The University of Guyana (UG) marked a historic moment on Wednesday as Telecommunications Minister Catherine Hughes and Guyana National Broadcasting Authority (GNBA) Chairman Leslie Sobers joined Vice-Chancellor (VC), Professor Ivelaw Griffith and Deputy VC, Dr. Paloma Mohamed-Martin in announcing the re-issuing of the university’s radio station licence. UG’s Communications Studies Division had been granted Radio Broadcasting Licences up until 1990, when their request for a renewal was officially denied.
It is one of only a few institutions in the Region that are dedicated to training broadcast and print journalists and producers of radio and television programmes. Minister Hughes said that the issuing of “radio licence has been a hot-button issue as far back as 2011 and this thorny issue has been on our front burner ever since. It has been important and dear to many of us.” According to the minister, the administration has always held the view that the university should have a Communications Studies Department fully equipped with a radio station. She added that the station will provide the opportunity to transfer theoretical knowledge into practical, “on-the-job training.”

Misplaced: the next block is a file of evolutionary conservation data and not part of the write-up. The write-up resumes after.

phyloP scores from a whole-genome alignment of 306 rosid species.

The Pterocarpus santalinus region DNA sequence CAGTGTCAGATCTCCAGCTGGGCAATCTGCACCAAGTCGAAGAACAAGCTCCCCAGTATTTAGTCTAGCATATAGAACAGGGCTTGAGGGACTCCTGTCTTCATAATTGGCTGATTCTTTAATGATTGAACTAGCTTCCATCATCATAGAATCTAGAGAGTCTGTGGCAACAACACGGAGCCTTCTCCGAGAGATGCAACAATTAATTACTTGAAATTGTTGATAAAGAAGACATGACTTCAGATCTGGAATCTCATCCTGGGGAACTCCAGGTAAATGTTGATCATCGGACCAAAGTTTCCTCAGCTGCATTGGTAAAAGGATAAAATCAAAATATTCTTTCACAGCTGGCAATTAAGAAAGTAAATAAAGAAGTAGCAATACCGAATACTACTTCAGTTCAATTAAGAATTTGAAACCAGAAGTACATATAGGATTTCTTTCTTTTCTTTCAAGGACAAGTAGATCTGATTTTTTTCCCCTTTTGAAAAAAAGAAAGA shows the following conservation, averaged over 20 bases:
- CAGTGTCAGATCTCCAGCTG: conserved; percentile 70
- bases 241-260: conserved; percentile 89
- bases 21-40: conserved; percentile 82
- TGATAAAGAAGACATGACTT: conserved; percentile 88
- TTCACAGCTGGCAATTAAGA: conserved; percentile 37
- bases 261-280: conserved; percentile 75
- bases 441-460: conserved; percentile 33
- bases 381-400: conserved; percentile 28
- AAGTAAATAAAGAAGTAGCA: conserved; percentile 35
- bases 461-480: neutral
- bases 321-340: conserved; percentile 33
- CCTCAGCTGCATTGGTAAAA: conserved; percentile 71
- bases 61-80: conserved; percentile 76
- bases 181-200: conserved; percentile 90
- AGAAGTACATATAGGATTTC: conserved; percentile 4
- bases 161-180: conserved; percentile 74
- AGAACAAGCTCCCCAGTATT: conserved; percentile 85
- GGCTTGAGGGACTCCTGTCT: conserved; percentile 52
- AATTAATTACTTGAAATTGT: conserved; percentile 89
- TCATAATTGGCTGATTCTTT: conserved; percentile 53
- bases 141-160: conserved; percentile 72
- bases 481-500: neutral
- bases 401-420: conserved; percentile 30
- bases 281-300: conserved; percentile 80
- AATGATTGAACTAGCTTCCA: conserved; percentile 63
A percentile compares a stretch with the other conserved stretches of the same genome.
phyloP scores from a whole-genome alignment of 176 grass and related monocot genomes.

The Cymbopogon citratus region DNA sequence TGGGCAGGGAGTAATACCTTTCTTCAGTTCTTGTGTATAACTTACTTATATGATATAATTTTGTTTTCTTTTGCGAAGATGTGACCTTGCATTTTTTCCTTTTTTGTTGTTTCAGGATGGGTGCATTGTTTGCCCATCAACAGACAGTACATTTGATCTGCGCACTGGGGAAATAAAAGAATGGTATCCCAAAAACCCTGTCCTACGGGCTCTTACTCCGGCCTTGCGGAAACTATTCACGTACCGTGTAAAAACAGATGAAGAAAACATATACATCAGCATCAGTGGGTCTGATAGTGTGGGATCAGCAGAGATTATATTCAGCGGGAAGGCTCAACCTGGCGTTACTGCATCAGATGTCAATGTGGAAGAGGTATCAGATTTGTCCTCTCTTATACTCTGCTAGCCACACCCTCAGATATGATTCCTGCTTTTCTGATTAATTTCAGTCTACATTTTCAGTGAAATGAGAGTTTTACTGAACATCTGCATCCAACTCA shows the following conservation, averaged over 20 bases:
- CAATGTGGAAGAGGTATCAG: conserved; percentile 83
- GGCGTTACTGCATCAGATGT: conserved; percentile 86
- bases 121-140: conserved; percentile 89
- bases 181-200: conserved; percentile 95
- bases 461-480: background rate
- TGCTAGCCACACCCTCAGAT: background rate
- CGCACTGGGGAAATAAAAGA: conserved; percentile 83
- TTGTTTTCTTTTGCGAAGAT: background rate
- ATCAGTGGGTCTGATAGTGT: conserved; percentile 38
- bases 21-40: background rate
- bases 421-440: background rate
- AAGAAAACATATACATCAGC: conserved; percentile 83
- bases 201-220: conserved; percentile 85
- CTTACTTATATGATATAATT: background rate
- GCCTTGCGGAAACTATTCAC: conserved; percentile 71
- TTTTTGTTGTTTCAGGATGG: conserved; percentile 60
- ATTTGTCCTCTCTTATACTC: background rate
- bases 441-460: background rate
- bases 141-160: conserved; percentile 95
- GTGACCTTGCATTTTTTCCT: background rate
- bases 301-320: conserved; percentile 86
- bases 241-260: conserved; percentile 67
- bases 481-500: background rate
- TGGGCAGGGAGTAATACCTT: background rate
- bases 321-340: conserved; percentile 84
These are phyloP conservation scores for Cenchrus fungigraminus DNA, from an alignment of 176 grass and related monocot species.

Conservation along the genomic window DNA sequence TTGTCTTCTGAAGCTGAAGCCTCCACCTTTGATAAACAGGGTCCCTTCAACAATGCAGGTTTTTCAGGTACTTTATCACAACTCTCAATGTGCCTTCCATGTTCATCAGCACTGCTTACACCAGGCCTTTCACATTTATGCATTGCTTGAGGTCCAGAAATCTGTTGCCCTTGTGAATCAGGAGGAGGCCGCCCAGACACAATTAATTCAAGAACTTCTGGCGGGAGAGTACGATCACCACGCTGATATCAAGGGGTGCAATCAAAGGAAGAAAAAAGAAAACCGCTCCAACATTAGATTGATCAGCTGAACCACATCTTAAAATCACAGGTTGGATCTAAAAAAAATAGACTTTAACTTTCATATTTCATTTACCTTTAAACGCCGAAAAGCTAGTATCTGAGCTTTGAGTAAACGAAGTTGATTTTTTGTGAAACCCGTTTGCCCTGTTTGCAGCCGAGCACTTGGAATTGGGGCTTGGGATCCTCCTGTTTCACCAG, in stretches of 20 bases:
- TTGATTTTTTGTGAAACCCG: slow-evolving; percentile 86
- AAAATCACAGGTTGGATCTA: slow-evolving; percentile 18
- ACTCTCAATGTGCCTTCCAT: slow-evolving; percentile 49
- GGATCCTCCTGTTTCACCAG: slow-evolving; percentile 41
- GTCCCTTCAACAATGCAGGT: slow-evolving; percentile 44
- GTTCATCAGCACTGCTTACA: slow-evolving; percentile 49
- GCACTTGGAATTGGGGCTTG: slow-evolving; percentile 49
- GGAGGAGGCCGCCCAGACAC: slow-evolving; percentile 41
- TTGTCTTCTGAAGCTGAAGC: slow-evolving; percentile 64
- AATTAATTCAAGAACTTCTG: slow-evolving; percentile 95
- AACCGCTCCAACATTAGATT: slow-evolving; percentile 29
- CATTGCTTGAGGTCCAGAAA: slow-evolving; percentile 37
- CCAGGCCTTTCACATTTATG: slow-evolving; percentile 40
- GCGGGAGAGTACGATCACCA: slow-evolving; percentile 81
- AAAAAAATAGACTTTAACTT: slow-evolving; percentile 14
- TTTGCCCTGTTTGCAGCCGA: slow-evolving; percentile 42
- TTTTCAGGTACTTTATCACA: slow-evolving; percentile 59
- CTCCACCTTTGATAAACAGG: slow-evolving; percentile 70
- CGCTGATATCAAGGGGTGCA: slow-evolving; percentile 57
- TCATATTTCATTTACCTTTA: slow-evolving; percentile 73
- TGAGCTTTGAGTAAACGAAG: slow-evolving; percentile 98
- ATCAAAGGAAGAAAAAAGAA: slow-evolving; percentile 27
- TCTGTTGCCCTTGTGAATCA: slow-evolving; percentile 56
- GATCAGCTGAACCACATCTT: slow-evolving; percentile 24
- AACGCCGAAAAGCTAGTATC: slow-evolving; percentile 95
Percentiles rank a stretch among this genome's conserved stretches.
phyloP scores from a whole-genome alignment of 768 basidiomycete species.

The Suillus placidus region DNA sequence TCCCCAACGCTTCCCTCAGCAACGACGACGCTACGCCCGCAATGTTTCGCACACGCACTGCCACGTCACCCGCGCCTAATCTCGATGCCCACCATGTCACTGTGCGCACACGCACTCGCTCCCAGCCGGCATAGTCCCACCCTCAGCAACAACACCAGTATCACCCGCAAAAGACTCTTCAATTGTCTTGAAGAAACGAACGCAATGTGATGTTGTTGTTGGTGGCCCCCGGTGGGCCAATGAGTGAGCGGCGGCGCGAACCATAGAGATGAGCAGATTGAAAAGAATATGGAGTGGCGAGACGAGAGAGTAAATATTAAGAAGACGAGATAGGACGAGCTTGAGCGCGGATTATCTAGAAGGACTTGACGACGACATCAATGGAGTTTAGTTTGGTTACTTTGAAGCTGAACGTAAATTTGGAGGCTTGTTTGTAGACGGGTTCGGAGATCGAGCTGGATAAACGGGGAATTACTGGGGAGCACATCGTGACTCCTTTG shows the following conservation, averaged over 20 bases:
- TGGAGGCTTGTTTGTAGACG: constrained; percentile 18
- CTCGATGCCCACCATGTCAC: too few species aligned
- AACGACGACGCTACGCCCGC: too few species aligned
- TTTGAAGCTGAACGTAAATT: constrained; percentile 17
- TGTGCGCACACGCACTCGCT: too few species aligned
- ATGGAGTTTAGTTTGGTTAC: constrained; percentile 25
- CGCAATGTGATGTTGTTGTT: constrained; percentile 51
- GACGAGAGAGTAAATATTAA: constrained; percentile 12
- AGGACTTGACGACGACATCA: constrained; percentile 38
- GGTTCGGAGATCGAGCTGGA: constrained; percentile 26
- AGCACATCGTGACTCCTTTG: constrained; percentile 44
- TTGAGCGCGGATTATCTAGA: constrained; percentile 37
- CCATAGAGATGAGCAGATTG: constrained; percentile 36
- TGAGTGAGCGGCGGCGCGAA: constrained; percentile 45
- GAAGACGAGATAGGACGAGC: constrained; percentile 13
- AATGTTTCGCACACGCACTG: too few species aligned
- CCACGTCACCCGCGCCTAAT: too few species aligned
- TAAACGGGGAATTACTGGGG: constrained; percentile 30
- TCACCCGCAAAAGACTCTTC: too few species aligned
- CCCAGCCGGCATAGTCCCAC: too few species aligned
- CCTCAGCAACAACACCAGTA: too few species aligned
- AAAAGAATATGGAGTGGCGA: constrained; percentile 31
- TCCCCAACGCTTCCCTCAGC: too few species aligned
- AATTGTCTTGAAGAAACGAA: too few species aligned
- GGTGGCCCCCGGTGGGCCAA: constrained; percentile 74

The station will also save the university and students time and money. She explained that students in the past had to visit private stations for practice or to record their course assignments. An emotional Deputy Vice-Chancellor, Dr. Paloma Mohamed-Martin, noted that every chancellor since 1990 had fought to have the radio licence re-issued. She added that a number of studies have revealed that one of the key and fundamental problems with graduates coming out from the centre “is that they did not have enough practical experience.” Dr. Mohammed-Martin explained that with the radio licence, the Communication Centre will now be able to train persons in live broadcasting for radio and television. It will create a forum for students and faculty-led productions to be used in a wider community. “This will allow persons to hear from the campus community, because we have been able to broaden our radius to 15 miles. This includes Sophia up to Plaisance.” She added that the university is hopeful that by January 2018, they will receive their transmitter to become operational in April 2018.
The total cost for establishing the radio station is US$75,000. However, the Deputy VC stated that the Communications Centre already has equipment, thereby decreasing the cost. Chairman of the GNBA, Leslie Sobers, noted that the GNBA took pride in reissuing UG’s radio licence. He added that in the future, once the university meets all the requirements, its television broadcast licence will be granted. Vice-Chancellor, Professor Ivelaw Griffith, thanked a number of persons who were instrumental in the re-issuing of the licence, including President David Granger, Prime Minister Moses Nagamootoo, the Ministry and Minister of Public Telecommunications, and the National Data Management Authority, (NDMA), among others. It is hopeful that the radio station will be housed in the proposed University of Guyana’s Yucatan Centre for Greening Research, Information, and Sustainability (CeGRIS), while the proposed name for the station is the “Golden Arrow Community Broadcasting System.”